A recently published book written by a professor at England’s Oxford University provides an interesting discussion of the discipline of psychiatry, including some of the controversies and difficulties the profession faces.
In his book, "Our Necessary Shadow: The Nature and Meaning of Psychiatry," Tom Burns, of the Department of Psychiatry at Oxford, says that while “psychiatry is a major force for good,” the discipline also casts a “necessary shadow.” He argues this shadow "deals with illnesses that are a part of what we are, not things that just happen to us such as flu or a broken leg.”
Burns also writes about how pharmacotherapy increasingly dominates the field, and why this is not necessarily a good thing.
“Medicalizing all of life’s ordinary difficulties is our tendency today, and this concerns the author,” Donald Devine, a senior scholar at the Fund for American Studies, writes in a book review for TheFederalist.com. “Why not, [Burns] rhetorically asks, Prozac all the time for everyone? It would calm us all down; but at what cost to our humanity?”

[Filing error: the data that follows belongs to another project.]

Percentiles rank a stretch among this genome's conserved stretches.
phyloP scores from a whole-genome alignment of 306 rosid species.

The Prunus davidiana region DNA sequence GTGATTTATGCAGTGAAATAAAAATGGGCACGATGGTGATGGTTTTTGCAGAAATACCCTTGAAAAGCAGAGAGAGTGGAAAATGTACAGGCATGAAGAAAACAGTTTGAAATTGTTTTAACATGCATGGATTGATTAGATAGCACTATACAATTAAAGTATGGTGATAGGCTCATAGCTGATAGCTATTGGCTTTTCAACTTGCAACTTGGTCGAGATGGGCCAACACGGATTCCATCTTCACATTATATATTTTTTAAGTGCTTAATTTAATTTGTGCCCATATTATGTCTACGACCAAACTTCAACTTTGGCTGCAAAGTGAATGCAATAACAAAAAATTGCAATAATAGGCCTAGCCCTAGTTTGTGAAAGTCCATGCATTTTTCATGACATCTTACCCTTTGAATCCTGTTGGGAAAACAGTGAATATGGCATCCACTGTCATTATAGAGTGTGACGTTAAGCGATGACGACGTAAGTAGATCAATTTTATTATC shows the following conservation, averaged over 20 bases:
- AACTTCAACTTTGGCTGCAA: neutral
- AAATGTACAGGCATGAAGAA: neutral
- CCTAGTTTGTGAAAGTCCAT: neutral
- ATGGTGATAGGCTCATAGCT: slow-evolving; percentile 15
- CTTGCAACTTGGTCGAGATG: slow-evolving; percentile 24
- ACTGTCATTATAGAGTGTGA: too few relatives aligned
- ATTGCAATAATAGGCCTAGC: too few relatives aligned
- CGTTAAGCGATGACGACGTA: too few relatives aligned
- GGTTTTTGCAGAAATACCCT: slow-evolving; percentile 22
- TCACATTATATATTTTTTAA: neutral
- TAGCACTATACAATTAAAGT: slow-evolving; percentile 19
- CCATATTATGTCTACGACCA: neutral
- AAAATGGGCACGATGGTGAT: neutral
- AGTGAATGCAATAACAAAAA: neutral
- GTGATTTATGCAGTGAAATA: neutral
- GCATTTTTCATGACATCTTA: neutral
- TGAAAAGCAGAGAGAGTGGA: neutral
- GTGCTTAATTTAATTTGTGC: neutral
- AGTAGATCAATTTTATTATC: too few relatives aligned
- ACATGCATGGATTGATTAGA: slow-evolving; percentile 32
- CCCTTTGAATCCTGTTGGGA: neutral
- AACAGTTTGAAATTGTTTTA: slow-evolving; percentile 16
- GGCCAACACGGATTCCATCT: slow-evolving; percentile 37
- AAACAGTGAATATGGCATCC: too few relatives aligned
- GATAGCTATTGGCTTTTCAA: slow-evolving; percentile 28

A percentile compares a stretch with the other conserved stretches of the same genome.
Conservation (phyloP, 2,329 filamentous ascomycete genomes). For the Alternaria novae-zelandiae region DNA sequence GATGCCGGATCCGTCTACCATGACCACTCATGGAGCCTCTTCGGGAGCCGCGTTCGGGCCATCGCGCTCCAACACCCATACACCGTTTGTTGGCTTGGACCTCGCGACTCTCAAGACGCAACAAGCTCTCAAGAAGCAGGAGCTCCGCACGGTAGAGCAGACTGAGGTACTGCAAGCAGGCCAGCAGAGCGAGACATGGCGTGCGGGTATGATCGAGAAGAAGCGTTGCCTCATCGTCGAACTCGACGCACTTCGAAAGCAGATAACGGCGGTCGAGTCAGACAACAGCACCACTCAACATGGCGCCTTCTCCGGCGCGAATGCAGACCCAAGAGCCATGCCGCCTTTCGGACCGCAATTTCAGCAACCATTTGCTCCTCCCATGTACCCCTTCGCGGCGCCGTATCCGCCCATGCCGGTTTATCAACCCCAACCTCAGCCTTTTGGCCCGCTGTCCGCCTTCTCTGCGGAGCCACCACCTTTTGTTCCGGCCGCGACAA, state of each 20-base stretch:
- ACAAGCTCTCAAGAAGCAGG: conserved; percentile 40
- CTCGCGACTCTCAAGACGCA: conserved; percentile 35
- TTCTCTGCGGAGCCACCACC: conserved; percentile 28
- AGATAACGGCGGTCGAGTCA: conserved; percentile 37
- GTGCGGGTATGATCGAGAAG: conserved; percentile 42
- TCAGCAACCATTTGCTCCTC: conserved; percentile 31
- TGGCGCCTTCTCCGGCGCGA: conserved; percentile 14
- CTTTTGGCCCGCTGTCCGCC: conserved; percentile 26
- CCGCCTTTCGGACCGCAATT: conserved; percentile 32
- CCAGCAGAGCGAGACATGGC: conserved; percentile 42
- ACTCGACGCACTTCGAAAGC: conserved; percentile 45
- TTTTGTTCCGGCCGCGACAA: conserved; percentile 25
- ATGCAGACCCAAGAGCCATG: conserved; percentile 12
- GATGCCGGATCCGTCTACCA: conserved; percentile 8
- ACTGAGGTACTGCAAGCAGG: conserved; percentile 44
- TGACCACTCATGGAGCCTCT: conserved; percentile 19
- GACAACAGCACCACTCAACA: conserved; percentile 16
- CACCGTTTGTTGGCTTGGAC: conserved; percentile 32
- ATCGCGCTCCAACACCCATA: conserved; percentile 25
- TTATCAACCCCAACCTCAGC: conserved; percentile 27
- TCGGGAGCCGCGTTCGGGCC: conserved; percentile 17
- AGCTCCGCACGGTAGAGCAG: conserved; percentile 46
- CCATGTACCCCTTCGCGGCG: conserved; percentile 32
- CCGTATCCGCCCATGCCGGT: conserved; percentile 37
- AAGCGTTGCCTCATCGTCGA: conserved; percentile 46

Devine also points out that the profession of psychiatry has expanded the number of mental illnesses from 106 in 1952 to 297 in 1994, which, he says, “undermines its own claim to be a scientific discipline.”
“Of course,” Burns writes, “this does not mean that there are really hundreds more disorders.”
Finally, we have a definitive discussion of the discipline of psychiatry, from an insider committed to the profession but who does not shy away from its profound difficulties. In “Our Necessary Shadow: The Nature and Meaning of Psychiatry,” Tom Burns reveals all even while insisting that at bottom “psychiatry is a major force for good.”